OVR's Signals and Communications Standard No. 12 prescribes the distance at which signal lights must be focused and aligned, and from what distance they must be visible at various highway operating speeds. It indicates that the front flashing signal lights should be focused at 720 feet from the crossing for 80 km/h roadways. The minimum focused distance (which may be necessary in some situations) is 530 feet. The standard also prescribes that the back lights, which are located on the left-side signal mast, on the far side of the crossing, be focused at 50 feet from the grade crossing, to be clearly visible to drivers in each lane while stopped at the grade crossing.
The standard also includes a recommended instruction from the Association of American Railroads' signal manual.
After units have been aligned, clamps tightened and doors closed, they must be checked with lights flashing and lamps burning at recommended voltage to make certain a flashing light aspect is visible within a range of 1000 feet.
The visibility of grade-crossing warning-system light units is defined as the distance in advance of the stop line or vehicle stop position from which a set of light units must be continuously visible. Light unit focus is defined as the point at which the light beams emitted from the unit's two lenses intersect, with reasonable certainty that a person will see the warning sign quickly without having to search for it.
Coincident with the planned expansion of River Road into a two-lane highway at Castleford in 1963, an application was filed to install flashing signal lights and a bell as a crossing warning system. The application specified that the flashing signal lights to be installed be right-hand oriented as viewed from an approaching vehicle. However, the approval from the Canadian Transport Commission (CTC Board Order 114223) prescribed that the signal lights be installed left-hand oriented.
On 20 July 1976, subsequent to the investigation of an accident at this crossing, the orientation of the signal lights was questioned. The district signal engineer of the Railway Transport Committee wrote: "The relocation of the above signals due to the curvature of the northward approach and the existence of the parking lot in the northwest corner of crossing is not feasible."
On 10 August 1976, the Secretary of the Railway Transport Committee, in a letter to the road authority and the railway company, wrote that the flashing signal lights had been installed left-hand oriented "in order to improve the view of these signals from the appreciable curve on the approaches."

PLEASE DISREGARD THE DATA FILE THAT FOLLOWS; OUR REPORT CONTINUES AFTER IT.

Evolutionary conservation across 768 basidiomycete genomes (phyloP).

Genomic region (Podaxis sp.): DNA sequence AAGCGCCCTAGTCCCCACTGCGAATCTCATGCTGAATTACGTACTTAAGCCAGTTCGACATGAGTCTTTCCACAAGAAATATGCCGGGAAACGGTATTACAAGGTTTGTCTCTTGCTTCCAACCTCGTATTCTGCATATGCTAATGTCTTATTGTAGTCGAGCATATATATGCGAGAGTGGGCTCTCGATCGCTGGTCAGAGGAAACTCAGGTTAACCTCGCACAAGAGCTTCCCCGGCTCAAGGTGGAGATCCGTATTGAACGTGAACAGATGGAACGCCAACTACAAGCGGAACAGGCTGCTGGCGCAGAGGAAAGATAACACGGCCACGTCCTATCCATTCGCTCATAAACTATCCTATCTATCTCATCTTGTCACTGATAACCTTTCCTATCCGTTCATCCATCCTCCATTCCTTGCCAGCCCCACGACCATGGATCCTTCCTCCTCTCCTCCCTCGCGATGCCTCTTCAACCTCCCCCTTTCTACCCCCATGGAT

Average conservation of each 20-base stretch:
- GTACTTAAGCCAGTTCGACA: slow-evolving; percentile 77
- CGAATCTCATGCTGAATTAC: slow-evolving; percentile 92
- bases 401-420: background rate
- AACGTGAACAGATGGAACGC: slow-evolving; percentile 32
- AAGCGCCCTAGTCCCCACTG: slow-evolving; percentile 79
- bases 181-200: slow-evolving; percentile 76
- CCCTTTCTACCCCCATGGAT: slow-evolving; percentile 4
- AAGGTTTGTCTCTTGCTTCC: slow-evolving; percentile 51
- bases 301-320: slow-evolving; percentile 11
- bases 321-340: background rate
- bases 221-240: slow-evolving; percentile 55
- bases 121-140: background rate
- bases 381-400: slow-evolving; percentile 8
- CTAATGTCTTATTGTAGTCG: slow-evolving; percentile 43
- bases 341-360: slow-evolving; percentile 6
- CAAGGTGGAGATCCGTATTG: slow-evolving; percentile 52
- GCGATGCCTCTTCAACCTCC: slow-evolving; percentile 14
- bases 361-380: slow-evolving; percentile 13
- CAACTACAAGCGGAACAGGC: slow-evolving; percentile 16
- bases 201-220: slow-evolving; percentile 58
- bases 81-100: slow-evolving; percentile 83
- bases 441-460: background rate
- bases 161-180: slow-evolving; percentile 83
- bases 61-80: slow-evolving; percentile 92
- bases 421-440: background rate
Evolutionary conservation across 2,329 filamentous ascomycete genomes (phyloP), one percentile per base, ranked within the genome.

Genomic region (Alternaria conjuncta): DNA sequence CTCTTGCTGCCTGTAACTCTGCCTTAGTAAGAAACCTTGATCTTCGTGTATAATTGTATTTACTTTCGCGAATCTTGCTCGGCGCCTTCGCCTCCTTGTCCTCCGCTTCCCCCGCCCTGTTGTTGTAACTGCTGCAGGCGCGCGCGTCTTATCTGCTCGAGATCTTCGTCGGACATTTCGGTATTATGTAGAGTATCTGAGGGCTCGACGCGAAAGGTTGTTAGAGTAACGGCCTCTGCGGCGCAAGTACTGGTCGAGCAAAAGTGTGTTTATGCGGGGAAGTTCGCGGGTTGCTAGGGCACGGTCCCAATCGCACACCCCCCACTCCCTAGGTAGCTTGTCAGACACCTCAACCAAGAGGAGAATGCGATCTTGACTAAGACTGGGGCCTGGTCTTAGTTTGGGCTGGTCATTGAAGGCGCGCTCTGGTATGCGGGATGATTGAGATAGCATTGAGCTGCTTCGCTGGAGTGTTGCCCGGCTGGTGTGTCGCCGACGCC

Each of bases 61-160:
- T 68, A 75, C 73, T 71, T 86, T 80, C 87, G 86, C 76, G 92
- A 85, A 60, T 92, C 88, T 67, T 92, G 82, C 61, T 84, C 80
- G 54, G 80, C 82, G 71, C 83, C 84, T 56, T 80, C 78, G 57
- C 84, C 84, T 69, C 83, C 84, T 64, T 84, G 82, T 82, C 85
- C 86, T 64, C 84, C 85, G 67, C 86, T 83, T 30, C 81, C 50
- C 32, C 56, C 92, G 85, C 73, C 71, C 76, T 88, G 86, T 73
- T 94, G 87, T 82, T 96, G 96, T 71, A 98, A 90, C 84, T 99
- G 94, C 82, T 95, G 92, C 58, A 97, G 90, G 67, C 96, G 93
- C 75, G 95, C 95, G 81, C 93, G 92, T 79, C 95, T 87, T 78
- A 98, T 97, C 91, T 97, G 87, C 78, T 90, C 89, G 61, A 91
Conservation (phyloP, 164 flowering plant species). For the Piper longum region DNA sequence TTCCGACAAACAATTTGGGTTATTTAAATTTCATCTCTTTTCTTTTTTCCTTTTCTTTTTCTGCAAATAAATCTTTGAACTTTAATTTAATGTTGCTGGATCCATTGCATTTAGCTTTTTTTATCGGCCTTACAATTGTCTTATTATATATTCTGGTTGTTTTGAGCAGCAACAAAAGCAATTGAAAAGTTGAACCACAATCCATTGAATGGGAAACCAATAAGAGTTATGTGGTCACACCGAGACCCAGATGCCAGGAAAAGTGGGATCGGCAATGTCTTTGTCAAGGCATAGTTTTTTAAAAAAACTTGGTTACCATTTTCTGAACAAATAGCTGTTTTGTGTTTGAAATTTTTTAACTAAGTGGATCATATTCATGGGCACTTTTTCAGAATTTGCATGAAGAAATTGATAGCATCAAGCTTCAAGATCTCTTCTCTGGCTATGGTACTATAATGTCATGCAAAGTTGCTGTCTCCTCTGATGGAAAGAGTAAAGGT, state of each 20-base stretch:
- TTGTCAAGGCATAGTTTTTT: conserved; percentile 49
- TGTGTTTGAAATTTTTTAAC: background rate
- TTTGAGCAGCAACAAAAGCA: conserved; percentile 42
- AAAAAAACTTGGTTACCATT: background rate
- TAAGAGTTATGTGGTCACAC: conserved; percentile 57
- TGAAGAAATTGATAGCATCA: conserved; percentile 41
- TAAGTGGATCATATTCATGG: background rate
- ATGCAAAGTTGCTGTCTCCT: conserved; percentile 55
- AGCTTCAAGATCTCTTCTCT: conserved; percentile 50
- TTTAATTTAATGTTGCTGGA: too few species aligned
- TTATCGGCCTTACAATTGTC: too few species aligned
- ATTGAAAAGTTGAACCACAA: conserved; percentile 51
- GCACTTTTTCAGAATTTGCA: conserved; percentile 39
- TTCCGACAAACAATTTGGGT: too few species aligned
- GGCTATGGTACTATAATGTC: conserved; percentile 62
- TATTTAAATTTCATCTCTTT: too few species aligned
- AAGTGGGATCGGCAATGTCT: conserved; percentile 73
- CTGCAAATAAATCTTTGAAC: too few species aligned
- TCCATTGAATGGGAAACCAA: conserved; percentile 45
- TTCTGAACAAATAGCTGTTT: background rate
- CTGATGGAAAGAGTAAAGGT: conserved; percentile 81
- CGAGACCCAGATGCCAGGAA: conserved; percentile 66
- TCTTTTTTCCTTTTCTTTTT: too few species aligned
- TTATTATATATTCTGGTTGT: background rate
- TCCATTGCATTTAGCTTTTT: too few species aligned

Part I, Section 7. (1) of CTC General Order No. E-6 (1978), prescribed the following:
Unless otherwise authorized by the Commission, a signal of the flashing light type shall be placed on each side of the tracks and to the right of approaching highway traffic, and each signal shall have not less than four electric light units.
In 1984, the lights were changed to right-hand orientation. The TSB investigation could not find an explanation for the decision to change the signal light orientation.
Advanced Warning of Railway Crossing
The standard advance warning sign and white X painted on the pavement are intended to warn vehicle operators that there is a railway crossing ahead and that they should watch for a train or the flashing signal lights. There are several other warning systems available to alert drivers about upcoming hazards. For example, active advance warning signs, crossing illumination, rumble strips, or enhanced delineation with retro-reflective signs are helpful at appropriate sites. Research on active advance warning signs indicates that, when active yellow flashers were added to a slightly enlarged advance warning sign and were activated by an approaching train, motorist recognition and speed reduction improved significantly.4
Transport Canada's (TC) draft technical manual RTD 105, intended to be incorporated by reference into new grade crossing regulations, specify, among other things, that:
14.1 A Prepare to Stop at Railway Crossing Sign as specified in the Traffic Control Devices Manual, shall be installed:
(a) on a road approach where at least one set of front light units on a warning signal or on a cantilever at the grade crossing cannot be seen clearly within the minimum distance specified in Table 19-1.
The minimum distance specified in Table 19-1 is 165 m (530 feet) for passenger cars and light trucks, and 210 m (675 feet) for heavy trucks.
Washboard rumble strips are recognized as a traffic calming measure that warns motorists of hazards, speed zone changes, or the need for additional alertness. Rumble strips are raised or grooved patterns on, or in, the pavement that create a visible, audible, and physical alert to drivers in traffic areas where caution is necessary. Although the feasibility of using rumble strips with the present sign and white X was discussed in 2004 at TC's Sixth Annual Workshop on Highway-Railway Grade Crossing Research in Montréal, Quebec, their use has not yet been tried on Canadian level crossing approaches.